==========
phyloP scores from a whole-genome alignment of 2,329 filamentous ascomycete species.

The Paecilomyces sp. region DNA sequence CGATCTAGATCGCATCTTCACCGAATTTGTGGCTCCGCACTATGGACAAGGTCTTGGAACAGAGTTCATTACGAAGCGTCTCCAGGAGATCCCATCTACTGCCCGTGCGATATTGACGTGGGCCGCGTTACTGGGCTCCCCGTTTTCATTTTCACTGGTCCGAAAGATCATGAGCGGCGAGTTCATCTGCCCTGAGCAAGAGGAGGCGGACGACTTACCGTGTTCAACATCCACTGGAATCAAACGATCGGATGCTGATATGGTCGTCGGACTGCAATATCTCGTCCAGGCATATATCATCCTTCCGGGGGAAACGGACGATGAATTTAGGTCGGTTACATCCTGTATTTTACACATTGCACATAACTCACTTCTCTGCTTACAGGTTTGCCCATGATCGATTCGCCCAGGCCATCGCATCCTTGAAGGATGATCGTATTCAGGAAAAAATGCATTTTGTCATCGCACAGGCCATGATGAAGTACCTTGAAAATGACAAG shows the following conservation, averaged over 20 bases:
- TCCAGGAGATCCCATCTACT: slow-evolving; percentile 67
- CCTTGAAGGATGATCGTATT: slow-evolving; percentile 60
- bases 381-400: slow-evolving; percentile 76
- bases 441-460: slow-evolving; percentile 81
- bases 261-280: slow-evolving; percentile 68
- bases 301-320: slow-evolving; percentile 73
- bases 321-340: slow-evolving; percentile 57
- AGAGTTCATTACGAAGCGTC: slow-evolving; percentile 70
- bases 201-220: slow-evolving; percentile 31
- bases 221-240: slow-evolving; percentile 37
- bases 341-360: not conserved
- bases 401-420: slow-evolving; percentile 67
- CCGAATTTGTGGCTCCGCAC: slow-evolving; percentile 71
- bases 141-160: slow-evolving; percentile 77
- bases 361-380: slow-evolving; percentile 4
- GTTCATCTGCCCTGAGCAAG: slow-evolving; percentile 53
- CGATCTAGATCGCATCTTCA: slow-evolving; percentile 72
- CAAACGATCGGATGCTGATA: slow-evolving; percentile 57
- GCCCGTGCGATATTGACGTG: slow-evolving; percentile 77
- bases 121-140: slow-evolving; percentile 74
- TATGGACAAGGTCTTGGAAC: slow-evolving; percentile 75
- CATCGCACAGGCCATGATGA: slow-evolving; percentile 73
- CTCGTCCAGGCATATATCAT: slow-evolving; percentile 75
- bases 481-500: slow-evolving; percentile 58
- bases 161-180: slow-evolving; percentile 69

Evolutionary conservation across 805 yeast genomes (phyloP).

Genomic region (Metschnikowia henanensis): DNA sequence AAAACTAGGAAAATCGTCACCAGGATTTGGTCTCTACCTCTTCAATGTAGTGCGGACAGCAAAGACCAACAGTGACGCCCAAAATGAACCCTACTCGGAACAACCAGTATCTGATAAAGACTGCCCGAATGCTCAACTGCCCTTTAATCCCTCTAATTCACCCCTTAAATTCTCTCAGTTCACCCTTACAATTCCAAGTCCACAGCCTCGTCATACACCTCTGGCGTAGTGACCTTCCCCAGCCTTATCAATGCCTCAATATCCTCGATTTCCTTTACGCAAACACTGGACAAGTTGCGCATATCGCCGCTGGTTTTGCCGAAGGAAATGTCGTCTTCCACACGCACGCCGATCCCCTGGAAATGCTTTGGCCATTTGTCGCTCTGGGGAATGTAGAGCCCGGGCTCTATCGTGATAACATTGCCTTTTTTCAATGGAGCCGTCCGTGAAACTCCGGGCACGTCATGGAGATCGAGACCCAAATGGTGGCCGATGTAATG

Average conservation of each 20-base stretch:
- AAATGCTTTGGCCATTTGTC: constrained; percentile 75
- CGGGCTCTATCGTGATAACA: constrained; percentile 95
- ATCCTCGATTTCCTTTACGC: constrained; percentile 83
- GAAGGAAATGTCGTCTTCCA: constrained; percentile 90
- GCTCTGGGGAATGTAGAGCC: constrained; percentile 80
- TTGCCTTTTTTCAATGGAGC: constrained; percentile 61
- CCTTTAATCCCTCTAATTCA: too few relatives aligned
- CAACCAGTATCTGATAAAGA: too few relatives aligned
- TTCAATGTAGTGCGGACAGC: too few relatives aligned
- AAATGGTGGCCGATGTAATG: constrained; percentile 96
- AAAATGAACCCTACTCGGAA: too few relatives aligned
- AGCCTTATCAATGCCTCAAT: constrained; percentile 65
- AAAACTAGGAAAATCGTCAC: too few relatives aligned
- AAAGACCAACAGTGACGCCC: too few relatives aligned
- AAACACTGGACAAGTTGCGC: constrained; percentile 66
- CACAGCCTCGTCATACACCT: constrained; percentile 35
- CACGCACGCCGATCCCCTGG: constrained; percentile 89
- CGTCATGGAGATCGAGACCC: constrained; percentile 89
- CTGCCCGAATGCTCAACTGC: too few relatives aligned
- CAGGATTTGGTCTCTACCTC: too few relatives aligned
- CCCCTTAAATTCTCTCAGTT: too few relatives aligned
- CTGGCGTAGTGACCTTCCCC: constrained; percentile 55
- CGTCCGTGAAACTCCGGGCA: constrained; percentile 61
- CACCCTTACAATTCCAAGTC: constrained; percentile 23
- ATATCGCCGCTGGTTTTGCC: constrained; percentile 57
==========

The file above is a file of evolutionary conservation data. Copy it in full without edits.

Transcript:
phyloP scores from a whole-genome alignment of 2,329 filamentous ascomycete species.

The Paecilomyces sp. region DNA sequence CGATCTAGATCGCATCTTCACCGAATTTGTGGCTCCGCACTATGGACAAGGTCTTGGAACAGAGTTCATTACGAAGCGTCTCCAGGAGATCCCATCTACTGCCCGTGCGATATTGACGTGGGCCGCGTTACTGGGCTCCCCGTTTTCATTTTCACTGGTCCGAAAGATCATGAGCGGCGAGTTCATCTGCCCTGAGCAAGAGGAGGCGGACGACTTACCGTGTTCAACATCCACTGGAATCAAACGATCGGATGCTGATATGGTCGTCGGACTGCAATATCTCGTCCAGGCATATATCATCCTTCCGGGGGAAACGGACGATGAATTTAGGTCGGTTACATCCTGTATTTTACACATTGCACATAACTCACTTCTCTGCTTACAGGTTTGCCCATGATCGATTCGCCCAGGCCATCGCATCCTTGAAGGATGATCGTATTCAGGAAAAAATGCATTTTGTCATCGCACAGGCCATGATGAAGTACCTTGAAAATGACAAG shows the following conservation, averaged over 20 bases:
- TCCAGGAGATCCCATCTACT: slow-evolving; percentile 67
- CCTTGAAGGATGATCGTATT: slow-evolving; percentile 60
- bases 381-400: slow-evolving; percentile 76
- bases 441-460: slow-evolving; percentile 81
- bases 261-280: slow-evolving; percentile 68
- bases 301-320: slow-evolving; percentile 73
- bases 321-340: slow-evolving; percentile 57
- AGAGTTCATTACGAAGCGTC: slow-evolving; percentile 70
- bases 201-220: slow-evolving; percentile 31
- bases 221-240: slow-evolving; percentile 37
- bases 341-360: not conserved
- bases 401-420: slow-evolving; percentile 67
- CCGAATTTGTGGCTCCGCAC: slow-evolving; percentile 71
- bases 141-160: slow-evolving; percentile 77
- bases 361-380: slow-evolving; percentile 4
- GTTCATCTGCCCTGAGCAAG: slow-evolving; percentile 53
- CGATCTAGATCGCATCTTCA: slow-evolving; percentile 72
- CAAACGATCGGATGCTGATA: slow-evolving; percentile 57
- GCCCGTGCGATATTGACGTG: slow-evolving; percentile 77
- bases 121-140: slow-evolving; percentile 74
- TATGGACAAGGTCTTGGAAC: slow-evolving; percentile 75
- CATCGCACAGGCCATGATGA: slow-evolving; percentile 73
- CTCGTCCAGGCATATATCAT: slow-evolving; percentile 75
- bases 481-500: slow-evolving; percentile 58
- bases 161-180: slow-evolving; percentile 69

Evolutionary conservation across 805 yeast genomes (phyloP).

Genomic region (Metschnikowia henanensis): DNA sequence AAAACTAGGAAAATCGTCACCAGGATTTGGTCTCTACCTCTTCAATGTAGTGCGGACAGCAAAGACCAACAGTGACGCCCAAAATGAACCCTACTCGGAACAACCAGTATCTGATAAAGACTGCCCGAATGCTCAACTGCCCTTTAATCCCTCTAATTCACCCCTTAAATTCTCTCAGTTCACCCTTACAATTCCAAGTCCACAGCCTCGTCATACACCTCTGGCGTAGTGACCTTCCCCAGCCTTATCAATGCCTCAATATCCTCGATTTCCTTTACGCAAACACTGGACAAGTTGCGCATATCGCCGCTGGTTTTGCCGAAGGAAATGTCGTCTTCCACACGCACGCCGATCCCCTGGAAATGCTTTGGCCATTTGTCGCTCTGGGGAATGTAGAGCCCGGGCTCTATCGTGATAACATTGCCTTTTTTCAATGGAGCCGTCCGTGAAACTCCGGGCACGTCATGGAGATCGAGACCCAAATGGTGGCCGATGTAATG

Average conservation of each 20-base stretch:
- AAATGCTTTGGCCATTTGTC: constrained; percentile 75
- CGGGCTCTATCGTGATAACA: constrained; percentile 95
- ATCCTCGATTTCCTTTACGC: constrained; percentile 83
- GAAGGAAATGTCGTCTTCCA: constrained; percentile 90
- GCTCTGGGGAATGTAGAGCC: constrained; percentile 80
- TTGCCTTTTTTCAATGGAGC: constrained; percentile 61
- CCTTTAATCCCTCTAATTCA: too few relatives aligned
- CAACCAGTATCTGATAAAGA: too few relatives aligned
- TTCAATGTAGTGCGGACAGC: too few relatives aligned
- AAATGGTGGCCGATGTAATG: constrained; percentile 96
- AAAATGAACCCTACTCGGAA: too few relatives aligned
- AGCCTTATCAATGCCTCAAT: constrained; percentile 65
- AAAACTAGGAAAATCGTCAC: too few relatives aligned
- AAAGACCAACAGTGACGCCC: too few relatives aligned
- AAACACTGGACAAGTTGCGC: constrained; percentile 66
- CACAGCCTCGTCATACACCT: constrained; percentile 35
- CACGCACGCCGATCCCCTGG: constrained; percentile 89
- CGTCATGGAGATCGAGACCC: constrained; percentile 89
- CTGCCCGAATGCTCAACTGC: too few relatives aligned
- CAGGATTTGGTCTCTACCTC: too few relatives aligned
- CCCCTTAAATTCTCTCAGTT: too few relatives aligned
- CTGGCGTAGTGACCTTCCCC: constrained; percentile 55
- CGTCCGTGAAACTCCGGGCA: constrained; percentile 61
- CACCCTTACAATTCCAAGTC: constrained; percentile 23
- ATATCGCCGCTGGTTTTGCC: constrained; percentile 57